• Can Export to EndNote
    • Can Save in a Folder for Future Reference
  • 14. Scopus
    • Scopus is a large multidisciplinary abstract and citation database. It covers:
    • Over 16,500 titles from more than 4,000 international publishers, including coverage of
      • 15,400 peer-reviewed journals (inc > 1200 Open Access journals)
      • 575 trade publications
      • 315 book series
      • Extensive conference coverage (3,6 million conference papers)
  • 15. Scopus – Special Features
    • Tabular display of results allows you to easily sort results according to date, relevance, authors, source title and number of citations (cited-by’s).
    • Refine Results gives you a quick overview of all of your results according to source title, author name, year, document type and subject area
    • Allows links to the full-text
    • Can output to MLA, APA and other bibliographic formats
    • Can export into EndNote
    • Can Set up alerts via e-mail or RSS feed
  • 16. Lexis-Nexis
    • Full-text of more than 350 newspapers from the U.S. and around the world, many same day of publication, plus the most extensive archives available anywhere of The New York Times (dating back to 1980) and The Washington Post (dating back to 1977)
    • More than 300 magazines and journals and over 600 newsletters, including: American Journalism Review, Business Week, The Economist, Library Journal, New Republic, Newsweek, and Variety
    • Hard-to-find broadcast transcripts from the major television and radio networks, including ABC, CBS, CNN, FOX, NBC and NPR
  • 17. Sample Search
    • Let’s do a search on any correlation between climate change and air pollution using:
      • Academic Search Premier
      • Scopus
      • Lexis-Nexis
      • Google
  • 18. Devising Optimal Search Strategies
    • Choose the proper database(s)
      • Be aware of the scope and limitations
    • Use all relevant search terms and appropriate Boolean logic
      • Think of concepts not words
    • Devise a search strategy for:
      • Precise search
        • Expand strategy if too few are found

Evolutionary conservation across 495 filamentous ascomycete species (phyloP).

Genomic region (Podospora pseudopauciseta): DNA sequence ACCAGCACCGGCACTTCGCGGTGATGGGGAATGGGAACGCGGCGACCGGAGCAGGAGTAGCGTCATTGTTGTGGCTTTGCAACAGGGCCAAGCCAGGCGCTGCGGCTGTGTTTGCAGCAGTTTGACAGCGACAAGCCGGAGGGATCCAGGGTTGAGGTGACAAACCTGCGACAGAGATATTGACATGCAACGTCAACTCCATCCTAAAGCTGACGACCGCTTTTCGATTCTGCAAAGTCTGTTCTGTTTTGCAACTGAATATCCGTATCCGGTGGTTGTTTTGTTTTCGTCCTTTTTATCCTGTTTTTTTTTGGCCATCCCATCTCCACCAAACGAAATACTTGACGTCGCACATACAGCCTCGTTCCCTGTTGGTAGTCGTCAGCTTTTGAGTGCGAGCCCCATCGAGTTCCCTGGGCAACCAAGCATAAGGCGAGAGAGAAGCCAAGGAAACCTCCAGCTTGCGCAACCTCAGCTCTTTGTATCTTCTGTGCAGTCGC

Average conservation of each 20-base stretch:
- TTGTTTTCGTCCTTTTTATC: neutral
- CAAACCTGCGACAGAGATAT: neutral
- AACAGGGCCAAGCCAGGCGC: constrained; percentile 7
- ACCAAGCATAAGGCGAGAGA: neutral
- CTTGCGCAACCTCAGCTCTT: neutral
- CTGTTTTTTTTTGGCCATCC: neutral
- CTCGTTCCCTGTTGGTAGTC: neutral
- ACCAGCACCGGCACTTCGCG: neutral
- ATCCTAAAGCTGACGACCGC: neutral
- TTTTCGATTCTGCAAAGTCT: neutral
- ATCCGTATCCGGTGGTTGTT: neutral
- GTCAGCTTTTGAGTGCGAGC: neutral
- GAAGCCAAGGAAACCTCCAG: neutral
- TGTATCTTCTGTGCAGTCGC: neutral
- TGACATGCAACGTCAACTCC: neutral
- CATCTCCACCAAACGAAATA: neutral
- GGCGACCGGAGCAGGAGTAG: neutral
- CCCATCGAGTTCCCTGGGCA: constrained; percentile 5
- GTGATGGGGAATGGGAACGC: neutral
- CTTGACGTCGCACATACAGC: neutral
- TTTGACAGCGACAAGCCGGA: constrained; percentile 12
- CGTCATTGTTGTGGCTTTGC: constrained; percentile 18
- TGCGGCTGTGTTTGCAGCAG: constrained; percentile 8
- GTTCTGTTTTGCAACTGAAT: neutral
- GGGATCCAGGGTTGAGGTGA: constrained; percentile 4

• Exhaustive search
        • Cut down if too many citations are retrieved
  • 19. Evaluating the Retrieved References
    • Look at the title of the article
    • Read the abstract which is a one paragraph summary of the article to help you decide if it is relevant.
    • Read the entire paper, incorporate the information into your assignment
  • 20. Evaluating Web Sites Authority
    • Who is responsible for the contents of the page?
    • If the site is sponsored by an organization, is this information prominently and clearly displayed?
    • Is there a way of verifying the legitimacy of the page's sponsor? Is there a phone number or postal address to contact for more information? (Simply an email address is not enough.)
    • Is it clear who wrote the material and are the author's qualifications for writing on this topic clearly stated?
  • 21. Evaluating Web Sites Accuracy
    • Are the sources for any factual information clearly listed so they can be verified in another source?
    • If data are included, is the source of the data indicated?
    • Is the information free of grammatical, spelling, and typographical errors? (These kinds of errors not only indicate a lack of quality control, but also can actually produce inaccuracies in information.)
    • Is it clear who has ultimate responsibility for the accuracy of the content of the material?
    • Does the data/information make sense?
  • 22. For Assistance
    • Bruce Slutsky
      • [email_address] or 973-642-4950
    • Chat and e-mail reference service
      • http://library.njit.edu/researchhelpdesk/askus.php
    • Twitter
      • NJITREF
    • Reference Desk
      • Phone at 973-596-3210
      • Come see us in person